The Secret to Building Healthy Habits

March 21, 2024

In 2001, a neuroscientist named Gregory S. Berns was studying the brain. He wanted to see if humans preferred predictable or unpredictable rewards. He got 25 adults and split them into two groups. He gave each group drops of liquid while scanning their brains.

Group 1 got a predictable reward. He gave them alternating drops of fruit juice or water every ten seconds.

Group 2 got and unpredictable reward. They got fruit juice or water at random intervals.

Here's the actual figure from the study showing how drops were given:

So what happened? Each group started with a strong dopamine response, but over time things changed.

Each time Group 1 got their predictable reward, their dopamine response decreased. The brain got bored quickly with the same reward over and over again.

Each time Group 2 got their unpredictable reward, their dopamine response stayed strong. The unpredictability was exciting, and kept the participants wanting more.

Here’s the wild part: It didn't even matter if the participants liked juice. Unpredictable rewards were enough to keep dopamine pumping at strong levels.

Why does this matter?

Over the last 9 years there has been a steady increase in people using habit trackers. Here's the data from Google trends since 2015:

I've personally used habit trackers to build better habits. I've found them helpful for getting started, but hard to sustain over the long term. This study about predictable rewards explains why. Checking off a habit tracker is perfectly predictable. It's the same reward every time. As a result, the good feeling of checking off a day wears out.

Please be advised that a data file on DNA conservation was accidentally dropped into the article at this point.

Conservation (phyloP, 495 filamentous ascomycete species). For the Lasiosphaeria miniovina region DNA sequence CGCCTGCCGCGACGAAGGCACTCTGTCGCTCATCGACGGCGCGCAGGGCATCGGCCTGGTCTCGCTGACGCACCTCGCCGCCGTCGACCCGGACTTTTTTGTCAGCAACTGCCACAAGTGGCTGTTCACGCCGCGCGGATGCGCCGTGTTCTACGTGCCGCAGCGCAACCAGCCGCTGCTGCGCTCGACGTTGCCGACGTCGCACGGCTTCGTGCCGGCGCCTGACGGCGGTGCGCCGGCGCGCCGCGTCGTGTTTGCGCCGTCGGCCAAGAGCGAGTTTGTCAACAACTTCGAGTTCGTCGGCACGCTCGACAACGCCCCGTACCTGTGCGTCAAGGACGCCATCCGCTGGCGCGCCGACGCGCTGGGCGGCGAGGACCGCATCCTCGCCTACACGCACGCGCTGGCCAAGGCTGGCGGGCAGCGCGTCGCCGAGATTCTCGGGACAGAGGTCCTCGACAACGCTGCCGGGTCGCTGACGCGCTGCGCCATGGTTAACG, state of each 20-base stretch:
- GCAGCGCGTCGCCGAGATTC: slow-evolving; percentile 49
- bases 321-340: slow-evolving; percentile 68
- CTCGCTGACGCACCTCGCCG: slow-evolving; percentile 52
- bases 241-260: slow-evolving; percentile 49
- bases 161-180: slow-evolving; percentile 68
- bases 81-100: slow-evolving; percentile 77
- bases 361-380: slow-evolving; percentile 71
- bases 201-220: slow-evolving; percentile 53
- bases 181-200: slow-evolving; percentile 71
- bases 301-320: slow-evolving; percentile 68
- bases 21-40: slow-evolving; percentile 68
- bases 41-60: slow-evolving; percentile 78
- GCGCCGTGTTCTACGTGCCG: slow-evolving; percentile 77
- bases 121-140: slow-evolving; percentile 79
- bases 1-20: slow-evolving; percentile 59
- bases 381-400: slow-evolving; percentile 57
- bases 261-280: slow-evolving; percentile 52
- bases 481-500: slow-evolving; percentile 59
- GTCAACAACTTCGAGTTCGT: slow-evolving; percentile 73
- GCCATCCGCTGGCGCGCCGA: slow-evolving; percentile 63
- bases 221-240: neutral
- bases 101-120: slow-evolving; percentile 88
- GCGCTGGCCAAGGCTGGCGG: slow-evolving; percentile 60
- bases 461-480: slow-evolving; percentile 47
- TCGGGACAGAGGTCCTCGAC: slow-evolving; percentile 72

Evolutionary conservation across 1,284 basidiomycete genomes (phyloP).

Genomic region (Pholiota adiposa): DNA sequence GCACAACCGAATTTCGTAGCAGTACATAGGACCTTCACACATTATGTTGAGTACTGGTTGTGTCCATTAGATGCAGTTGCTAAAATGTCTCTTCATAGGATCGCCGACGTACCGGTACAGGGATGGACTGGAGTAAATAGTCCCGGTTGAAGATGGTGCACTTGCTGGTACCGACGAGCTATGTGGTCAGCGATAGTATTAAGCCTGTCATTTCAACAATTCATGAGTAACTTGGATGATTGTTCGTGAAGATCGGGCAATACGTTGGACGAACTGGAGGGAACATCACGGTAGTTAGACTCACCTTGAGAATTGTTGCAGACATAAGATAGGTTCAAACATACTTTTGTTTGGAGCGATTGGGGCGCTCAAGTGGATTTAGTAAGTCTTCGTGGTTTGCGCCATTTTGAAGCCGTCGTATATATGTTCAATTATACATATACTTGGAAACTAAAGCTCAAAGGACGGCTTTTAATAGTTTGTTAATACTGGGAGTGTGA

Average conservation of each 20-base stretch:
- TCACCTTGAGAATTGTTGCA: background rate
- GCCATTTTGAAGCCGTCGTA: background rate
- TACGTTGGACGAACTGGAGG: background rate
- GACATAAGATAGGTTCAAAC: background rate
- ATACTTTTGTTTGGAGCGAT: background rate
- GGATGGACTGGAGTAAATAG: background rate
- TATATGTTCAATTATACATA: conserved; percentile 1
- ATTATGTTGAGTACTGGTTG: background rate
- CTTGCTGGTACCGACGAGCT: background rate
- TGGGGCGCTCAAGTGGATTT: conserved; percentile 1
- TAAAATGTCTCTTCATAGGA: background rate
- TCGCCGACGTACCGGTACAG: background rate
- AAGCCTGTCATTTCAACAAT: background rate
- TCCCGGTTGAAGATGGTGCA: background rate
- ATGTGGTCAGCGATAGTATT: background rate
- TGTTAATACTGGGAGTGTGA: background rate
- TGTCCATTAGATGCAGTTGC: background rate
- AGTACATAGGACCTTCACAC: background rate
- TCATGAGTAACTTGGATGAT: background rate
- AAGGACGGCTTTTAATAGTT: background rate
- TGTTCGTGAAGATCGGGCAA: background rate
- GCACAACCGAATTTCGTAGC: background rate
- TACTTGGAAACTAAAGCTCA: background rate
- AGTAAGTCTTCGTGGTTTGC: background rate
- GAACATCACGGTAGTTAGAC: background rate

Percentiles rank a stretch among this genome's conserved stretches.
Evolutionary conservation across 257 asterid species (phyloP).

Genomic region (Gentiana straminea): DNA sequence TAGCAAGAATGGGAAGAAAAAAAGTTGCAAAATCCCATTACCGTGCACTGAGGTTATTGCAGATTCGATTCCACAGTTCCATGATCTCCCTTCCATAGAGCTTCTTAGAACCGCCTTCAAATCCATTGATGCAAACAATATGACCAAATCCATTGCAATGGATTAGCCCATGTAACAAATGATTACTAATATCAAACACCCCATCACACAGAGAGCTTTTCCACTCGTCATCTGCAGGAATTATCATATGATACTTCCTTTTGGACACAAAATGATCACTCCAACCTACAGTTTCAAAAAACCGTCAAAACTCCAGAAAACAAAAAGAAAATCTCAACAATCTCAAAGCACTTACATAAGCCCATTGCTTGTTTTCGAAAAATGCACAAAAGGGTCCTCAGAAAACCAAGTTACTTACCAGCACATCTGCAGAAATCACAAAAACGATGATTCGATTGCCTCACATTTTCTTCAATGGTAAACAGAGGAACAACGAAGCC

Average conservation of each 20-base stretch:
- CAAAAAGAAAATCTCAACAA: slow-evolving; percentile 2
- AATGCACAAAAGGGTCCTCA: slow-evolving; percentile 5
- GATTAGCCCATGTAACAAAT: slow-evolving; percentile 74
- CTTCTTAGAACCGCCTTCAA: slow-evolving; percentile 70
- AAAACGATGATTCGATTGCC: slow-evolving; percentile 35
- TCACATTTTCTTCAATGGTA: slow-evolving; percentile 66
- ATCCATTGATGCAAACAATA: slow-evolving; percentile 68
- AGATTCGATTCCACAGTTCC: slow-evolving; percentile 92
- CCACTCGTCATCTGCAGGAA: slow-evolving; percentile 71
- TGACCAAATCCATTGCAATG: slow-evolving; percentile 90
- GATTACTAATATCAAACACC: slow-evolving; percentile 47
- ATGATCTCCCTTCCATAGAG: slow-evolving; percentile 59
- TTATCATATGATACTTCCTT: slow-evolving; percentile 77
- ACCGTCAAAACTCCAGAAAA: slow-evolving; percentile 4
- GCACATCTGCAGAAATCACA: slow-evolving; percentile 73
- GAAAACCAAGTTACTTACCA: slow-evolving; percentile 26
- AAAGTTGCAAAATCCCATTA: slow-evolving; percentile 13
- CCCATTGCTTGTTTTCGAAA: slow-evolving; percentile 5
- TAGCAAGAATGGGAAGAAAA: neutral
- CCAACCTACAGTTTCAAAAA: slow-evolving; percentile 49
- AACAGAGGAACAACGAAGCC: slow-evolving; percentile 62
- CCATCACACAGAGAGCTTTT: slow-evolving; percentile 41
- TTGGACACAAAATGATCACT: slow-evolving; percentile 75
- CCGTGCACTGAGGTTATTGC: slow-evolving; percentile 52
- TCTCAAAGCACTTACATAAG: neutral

So what should we do? Get rid of habit trackers?

I don't think so. They're helpful. But we should try making our rewards unpredictable. Here are some practical things you can try:

  • Habit Tracking with a Twist: Use a habit tracker, but introduce random rewards. For example, roll a die after you check off your habit. If it's a 5 or a 6, give yourself a small reward. This unpredictability can make the process more exciting.

  • Random Reward Jar: Write down various small rewards on pieces of paper (e.g., watching an episode of a TV show, taking a long bath, eating a piece of chocolate) and put them in a jar. Each time you complete your habit, draw a reward. The randomness adds an element of surprise and motivation.

  • Rotate Your Environment: If possible, change where or how you perform your habit. For example, if you're studying or reading, switch between different rooms, cafes, or parks. The new environments can keep the habit fresh and engaging.

If there's a healthy habit you've been struggling to build, try surprising your brain with unpredictable rewards. It might be the key to making that long-term change you've always wanted.